A disc golf tournament was held over the weekend in Campbell River, seeing both new and experienced players take part in the first competitive event since COVID-19 health restrictions were eased.
The two-day Hack’s Sporting Goods Disc Cup tournamentwas held June 19 and 20 at the Cooper’s Hawk Disc Golf Course in Willow Point Park. The event was organized to bring new players to the sport, build community and “just golf,” said Austen Hack, player and manager of Hack’s Sporting Goods, run by his grandfather, Manfred.
With provincial travel restrictions lifted, the tournament featured players not only from Campbell River but also from across B.C., including Nanaimo, Victoria and Vancouver.
Each day of the tournament featured three rounds over two divisions, red (shorter holes) and blue (longer holes). June 19 featured a singles tournament, in which 50 players — the limit set by the province — competed individually. There was also a kids’ division with three players, including a nine-year-old.
The winner of the red singles division was 14 year-old Matthew Ohnona, who travelled from Pender Island.
“He has a bright future in front of him,” said Hack. “It just goes to show it’s a sport where age doesn’t matter.”
June 20 saw 36 players competing in the doubles tournament, in which each player throws from the tee, then both team members continue to throw from whichever disc is closest to the basket, until they get one in. The red doubles final featured a dramatic finish, with leaders Dana Dunsmore and Darren Scott successfully fending off a team trailing close behind.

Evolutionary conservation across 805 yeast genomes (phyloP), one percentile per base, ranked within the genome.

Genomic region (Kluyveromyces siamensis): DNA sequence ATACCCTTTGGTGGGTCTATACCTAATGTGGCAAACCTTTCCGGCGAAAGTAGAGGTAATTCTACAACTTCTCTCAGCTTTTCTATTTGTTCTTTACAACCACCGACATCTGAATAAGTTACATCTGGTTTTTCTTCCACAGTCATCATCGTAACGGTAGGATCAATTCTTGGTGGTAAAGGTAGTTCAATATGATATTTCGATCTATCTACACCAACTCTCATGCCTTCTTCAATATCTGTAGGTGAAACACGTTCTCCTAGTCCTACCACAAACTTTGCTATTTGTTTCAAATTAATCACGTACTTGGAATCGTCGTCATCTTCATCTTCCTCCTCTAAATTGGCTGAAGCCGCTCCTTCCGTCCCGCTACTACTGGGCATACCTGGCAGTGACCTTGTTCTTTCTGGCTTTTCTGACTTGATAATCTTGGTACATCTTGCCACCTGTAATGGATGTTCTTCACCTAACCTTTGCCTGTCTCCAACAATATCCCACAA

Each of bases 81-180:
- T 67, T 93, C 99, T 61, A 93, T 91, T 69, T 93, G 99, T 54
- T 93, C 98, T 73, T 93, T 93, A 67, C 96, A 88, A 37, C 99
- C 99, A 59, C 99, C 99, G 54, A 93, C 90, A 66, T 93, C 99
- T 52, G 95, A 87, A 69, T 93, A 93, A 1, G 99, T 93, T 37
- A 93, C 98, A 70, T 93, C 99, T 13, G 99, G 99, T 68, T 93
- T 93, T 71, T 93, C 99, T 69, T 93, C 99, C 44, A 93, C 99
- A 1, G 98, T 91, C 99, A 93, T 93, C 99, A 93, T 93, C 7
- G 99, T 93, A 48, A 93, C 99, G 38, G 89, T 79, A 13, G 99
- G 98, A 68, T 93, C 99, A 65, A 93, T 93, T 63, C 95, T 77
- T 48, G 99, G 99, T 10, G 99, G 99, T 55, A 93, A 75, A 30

Both Dunsmore and Scott took up disc golf about a year-and-a-half ago, when other sports were sidelined because of the pandemic, and have since played whenever they can.
“When COVID stopped ball, we had to find something else competitive — we’re very competitive amongst our friends,” said Scott. “It saved our last year.”
The pair’s success shows it does not take years to start play well, said Hack. But playing often certainly helps.
“It’s just like people say — practice makes perfect,” he said. “The more you go out and play, then the more you get that understanding of the game.”
Many others have turned to disc golf — played outside and distanced from others — over the pandemic, resulting in the course becoming busier as of late.
“Sometimes on weeknights, you’re having to wait, because there’s two or three groups in front of you,” said Hack. “It’s definitely picked up.”
That growth may need to be accommodated, said Colin Filliter, Campbell River Disc Golf Club president.
“I think it’s time to start looking for a second course somewhere around Campbell River,” said Fillister. “We don’t quite have a solution for yet, but I think that’s the next step for growing the sport here.”
The 150-member club invests all membership fees back into the sport, including funding course improvements, which is made possible through a close relationship with the city’s parks department. Recently the club worked to make the course more welcoming to all player types by introducing ‘sprinter pads’ to its front nine holes, which cut the hole’s length by about half.
“Sprinter pads are good for young players, new players and seniors — anybody who just doesn’t feel comfortable playing from the longest distance,” he said.
To build on the sport’s momentum, the club is planning on hosting a local event in July as part of a tournament series throughout Vancouver Island. Hack’s is also planning to host another event in September.
“It’s good to get it going again,” said Fillister. “We’re seeing a lot of familiar faces again, but also a lot of new faces, because disc golf has just blown up.”